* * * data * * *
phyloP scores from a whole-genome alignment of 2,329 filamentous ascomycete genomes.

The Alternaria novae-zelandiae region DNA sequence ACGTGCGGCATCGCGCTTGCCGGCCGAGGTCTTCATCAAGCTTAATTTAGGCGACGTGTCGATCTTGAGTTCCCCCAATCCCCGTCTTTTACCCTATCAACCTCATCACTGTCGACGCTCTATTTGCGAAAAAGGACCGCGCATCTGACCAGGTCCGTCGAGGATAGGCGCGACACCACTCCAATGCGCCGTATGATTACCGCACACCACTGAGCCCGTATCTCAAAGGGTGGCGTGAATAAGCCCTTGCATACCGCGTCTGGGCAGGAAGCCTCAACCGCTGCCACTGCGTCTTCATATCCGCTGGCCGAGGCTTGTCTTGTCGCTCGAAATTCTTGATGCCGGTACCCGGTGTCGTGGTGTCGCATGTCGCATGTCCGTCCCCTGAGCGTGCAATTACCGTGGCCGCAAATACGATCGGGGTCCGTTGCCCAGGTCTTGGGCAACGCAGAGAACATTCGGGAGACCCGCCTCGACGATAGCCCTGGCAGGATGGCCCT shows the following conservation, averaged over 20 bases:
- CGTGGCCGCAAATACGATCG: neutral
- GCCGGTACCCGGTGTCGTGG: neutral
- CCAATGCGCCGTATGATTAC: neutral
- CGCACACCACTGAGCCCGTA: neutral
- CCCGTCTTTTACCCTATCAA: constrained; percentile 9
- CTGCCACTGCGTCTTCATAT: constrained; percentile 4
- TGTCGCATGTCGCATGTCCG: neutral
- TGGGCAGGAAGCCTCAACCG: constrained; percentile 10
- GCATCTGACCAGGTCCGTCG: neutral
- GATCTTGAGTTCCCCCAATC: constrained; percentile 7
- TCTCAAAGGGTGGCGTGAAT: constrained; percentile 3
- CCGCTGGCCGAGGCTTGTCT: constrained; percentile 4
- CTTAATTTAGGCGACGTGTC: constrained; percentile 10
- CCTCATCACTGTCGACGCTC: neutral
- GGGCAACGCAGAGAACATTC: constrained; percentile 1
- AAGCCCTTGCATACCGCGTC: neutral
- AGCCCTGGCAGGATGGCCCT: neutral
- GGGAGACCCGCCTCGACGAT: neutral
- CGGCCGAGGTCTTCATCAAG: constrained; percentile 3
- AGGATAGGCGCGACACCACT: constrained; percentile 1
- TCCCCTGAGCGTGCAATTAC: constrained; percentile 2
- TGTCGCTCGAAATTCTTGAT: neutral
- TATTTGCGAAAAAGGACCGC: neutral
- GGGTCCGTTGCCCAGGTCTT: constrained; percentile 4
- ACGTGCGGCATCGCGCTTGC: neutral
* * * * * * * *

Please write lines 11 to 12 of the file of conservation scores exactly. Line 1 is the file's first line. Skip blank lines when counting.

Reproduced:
- GCATCTGACCAGGTCCGTCG: neutral
- GATCTTGAGTTCCCCCAATC: constrained; percentile 7